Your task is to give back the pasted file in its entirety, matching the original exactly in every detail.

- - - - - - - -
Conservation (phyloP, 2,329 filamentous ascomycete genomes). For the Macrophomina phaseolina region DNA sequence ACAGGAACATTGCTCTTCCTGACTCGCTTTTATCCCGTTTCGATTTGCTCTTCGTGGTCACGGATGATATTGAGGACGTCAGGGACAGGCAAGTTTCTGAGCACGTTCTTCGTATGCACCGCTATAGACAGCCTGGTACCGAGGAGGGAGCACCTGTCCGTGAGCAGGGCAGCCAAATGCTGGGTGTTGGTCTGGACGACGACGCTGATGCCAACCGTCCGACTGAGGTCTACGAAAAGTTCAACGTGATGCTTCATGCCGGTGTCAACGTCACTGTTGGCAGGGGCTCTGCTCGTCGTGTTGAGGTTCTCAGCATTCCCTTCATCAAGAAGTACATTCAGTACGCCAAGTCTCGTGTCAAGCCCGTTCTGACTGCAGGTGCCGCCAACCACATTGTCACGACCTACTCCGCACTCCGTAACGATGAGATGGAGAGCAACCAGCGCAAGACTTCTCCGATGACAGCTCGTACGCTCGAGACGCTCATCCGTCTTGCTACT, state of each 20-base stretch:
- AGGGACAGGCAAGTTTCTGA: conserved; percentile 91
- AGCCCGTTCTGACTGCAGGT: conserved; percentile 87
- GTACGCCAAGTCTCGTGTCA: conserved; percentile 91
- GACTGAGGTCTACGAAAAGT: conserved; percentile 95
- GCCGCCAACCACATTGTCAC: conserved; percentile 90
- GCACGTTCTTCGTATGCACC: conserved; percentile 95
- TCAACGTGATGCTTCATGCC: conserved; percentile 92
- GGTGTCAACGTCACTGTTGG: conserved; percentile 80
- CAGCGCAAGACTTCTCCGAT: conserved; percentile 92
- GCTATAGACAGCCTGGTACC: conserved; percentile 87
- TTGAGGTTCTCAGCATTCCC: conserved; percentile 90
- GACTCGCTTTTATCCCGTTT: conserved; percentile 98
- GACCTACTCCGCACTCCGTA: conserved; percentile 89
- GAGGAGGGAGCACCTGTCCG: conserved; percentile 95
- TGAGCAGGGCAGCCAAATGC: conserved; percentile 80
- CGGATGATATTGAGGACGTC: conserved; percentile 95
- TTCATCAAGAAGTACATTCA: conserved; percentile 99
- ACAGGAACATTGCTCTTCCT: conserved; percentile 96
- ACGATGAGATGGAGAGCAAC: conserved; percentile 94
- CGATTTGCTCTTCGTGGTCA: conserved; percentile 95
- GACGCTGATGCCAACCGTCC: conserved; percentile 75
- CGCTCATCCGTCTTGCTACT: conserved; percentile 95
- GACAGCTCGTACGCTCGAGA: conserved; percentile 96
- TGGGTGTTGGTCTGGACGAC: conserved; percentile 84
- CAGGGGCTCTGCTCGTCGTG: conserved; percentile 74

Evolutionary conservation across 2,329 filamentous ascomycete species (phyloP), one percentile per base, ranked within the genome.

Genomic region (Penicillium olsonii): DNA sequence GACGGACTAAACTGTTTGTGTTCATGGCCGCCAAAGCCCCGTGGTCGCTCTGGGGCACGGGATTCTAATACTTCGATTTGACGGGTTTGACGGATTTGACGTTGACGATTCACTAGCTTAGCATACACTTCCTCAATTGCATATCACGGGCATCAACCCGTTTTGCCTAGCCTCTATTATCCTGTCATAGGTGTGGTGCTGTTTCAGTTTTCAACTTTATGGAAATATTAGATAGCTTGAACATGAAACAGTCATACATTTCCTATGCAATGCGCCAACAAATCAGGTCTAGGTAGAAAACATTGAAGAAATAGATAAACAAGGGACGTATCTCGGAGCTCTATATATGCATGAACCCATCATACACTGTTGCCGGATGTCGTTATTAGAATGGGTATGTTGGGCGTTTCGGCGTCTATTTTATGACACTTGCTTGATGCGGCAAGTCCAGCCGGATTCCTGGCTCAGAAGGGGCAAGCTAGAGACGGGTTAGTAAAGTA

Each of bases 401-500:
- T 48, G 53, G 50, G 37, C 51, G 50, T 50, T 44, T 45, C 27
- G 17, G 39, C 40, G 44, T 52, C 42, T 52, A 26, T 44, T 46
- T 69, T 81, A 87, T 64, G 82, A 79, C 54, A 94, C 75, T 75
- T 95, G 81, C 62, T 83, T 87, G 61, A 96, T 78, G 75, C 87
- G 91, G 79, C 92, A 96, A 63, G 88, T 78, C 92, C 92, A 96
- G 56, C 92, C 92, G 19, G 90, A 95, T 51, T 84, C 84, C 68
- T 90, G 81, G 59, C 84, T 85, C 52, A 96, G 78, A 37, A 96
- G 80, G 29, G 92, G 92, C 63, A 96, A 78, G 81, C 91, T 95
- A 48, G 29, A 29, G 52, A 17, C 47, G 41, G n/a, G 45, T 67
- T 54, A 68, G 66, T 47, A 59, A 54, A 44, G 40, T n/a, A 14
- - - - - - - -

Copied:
Conservation (phyloP, 2,329 filamentous ascomycete genomes). For the Macrophomina phaseolina region DNA sequence ACAGGAACATTGCTCTTCCTGACTCGCTTTTATCCCGTTTCGATTTGCTCTTCGTGGTCACGGATGATATTGAGGACGTCAGGGACAGGCAAGTTTCTGAGCACGTTCTTCGTATGCACCGCTATAGACAGCCTGGTACCGAGGAGGGAGCACCTGTCCGTGAGCAGGGCAGCCAAATGCTGGGTGTTGGTCTGGACGACGACGCTGATGCCAACCGTCCGACTGAGGTCTACGAAAAGTTCAACGTGATGCTTCATGCCGGTGTCAACGTCACTGTTGGCAGGGGCTCTGCTCGTCGTGTTGAGGTTCTCAGCATTCCCTTCATCAAGAAGTACATTCAGTACGCCAAGTCTCGTGTCAAGCCCGTTCTGACTGCAGGTGCCGCCAACCACATTGTCACGACCTACTCCGCACTCCGTAACGATGAGATGGAGAGCAACCAGCGCAAGACTTCTCCGATGACAGCTCGTACGCTCGAGACGCTCATCCGTCTTGCTACT, state of each 20-base stretch:
- AGGGACAGGCAAGTTTCTGA: conserved; percentile 91
- AGCCCGTTCTGACTGCAGGT: conserved; percentile 87
- GTACGCCAAGTCTCGTGTCA: conserved; percentile 91
- GACTGAGGTCTACGAAAAGT: conserved; percentile 95
- GCCGCCAACCACATTGTCAC: conserved; percentile 90
- GCACGTTCTTCGTATGCACC: conserved; percentile 95
- TCAACGTGATGCTTCATGCC: conserved; percentile 92
- GGTGTCAACGTCACTGTTGG: conserved; percentile 80
- CAGCGCAAGACTTCTCCGAT: conserved; percentile 92
- GCTATAGACAGCCTGGTACC: conserved; percentile 87
- TTGAGGTTCTCAGCATTCCC: conserved; percentile 90
- GACTCGCTTTTATCCCGTTT: conserved; percentile 98
- GACCTACTCCGCACTCCGTA: conserved; percentile 89
- GAGGAGGGAGCACCTGTCCG: conserved; percentile 95
- TGAGCAGGGCAGCCAAATGC: conserved; percentile 80
- CGGATGATATTGAGGACGTC: conserved; percentile 95
- TTCATCAAGAAGTACATTCA: conserved; percentile 99
- ACAGGAACATTGCTCTTCCT: conserved; percentile 96
- ACGATGAGATGGAGAGCAAC: conserved; percentile 94
- CGATTTGCTCTTCGTGGTCA: conserved; percentile 95
- GACGCTGATGCCAACCGTCC: conserved; percentile 75
- CGCTCATCCGTCTTGCTACT: conserved; percentile 95
- GACAGCTCGTACGCTCGAGA: conserved; percentile 96
- TGGGTGTTGGTCTGGACGAC: conserved; percentile 84
- CAGGGGCTCTGCTCGTCGTG: conserved; percentile 74

Evolutionary conservation across 2,329 filamentous ascomycete species (phyloP), one percentile per base, ranked within the genome.

Genomic region (Penicillium olsonii): DNA sequence GACGGACTAAACTGTTTGTGTTCATGGCCGCCAAAGCCCCGTGGTCGCTCTGGGGCACGGGATTCTAATACTTCGATTTGACGGGTTTGACGGATTTGACGTTGACGATTCACTAGCTTAGCATACACTTCCTCAATTGCATATCACGGGCATCAACCCGTTTTGCCTAGCCTCTATTATCCTGTCATAGGTGTGGTGCTGTTTCAGTTTTCAACTTTATGGAAATATTAGATAGCTTGAACATGAAACAGTCATACATTTCCTATGCAATGCGCCAACAAATCAGGTCTAGGTAGAAAACATTGAAGAAATAGATAAACAAGGGACGTATCTCGGAGCTCTATATATGCATGAACCCATCATACACTGTTGCCGGATGTCGTTATTAGAATGGGTATGTTGGGCGTTTCGGCGTCTATTTTATGACACTTGCTTGATGCGGCAAGTCCAGCCGGATTCCTGGCTCAGAAGGGGCAAGCTAGAGACGGGTTAGTAAAGTA

Each of bases 401-500:
- T 48, G 53, G 50, G 37, C 51, G 50, T 50, T 44, T 45, C 27
- G 17, G 39, C 40, G 44, T 52, C 42, T 52, A 26, T 44, T 46
- T 69, T 81, A 87, T 64, G 82, A 79, C 54, A 94, C 75, T 75
- T 95, G 81, C 62, T 83, T 87, G 61, A 96, T 78, G 75, C 87
- G 91, G 79, C 92, A 96, A 63, G 88, T 78, C 92, C 92, A 96
- G 56, C 92, C 92, G 19, G 90, A 95, T 51, T 84, C 84, C 68
- T 90, G 81, G 59, C 84, T 85, C 52, A 96, G 78, A 37, A 96
- G 80, G 29, G 92, G 92, C 63, A 96, A 78, G 81, C 91, T 95
- A 48, G 29, A 29, G 52, A 17, C 47, G 41, G n/a, G 45, T 67
- T 54, A 68, G 66, T 47, A 59, A 54, A 44, G 40, T n/a, A 14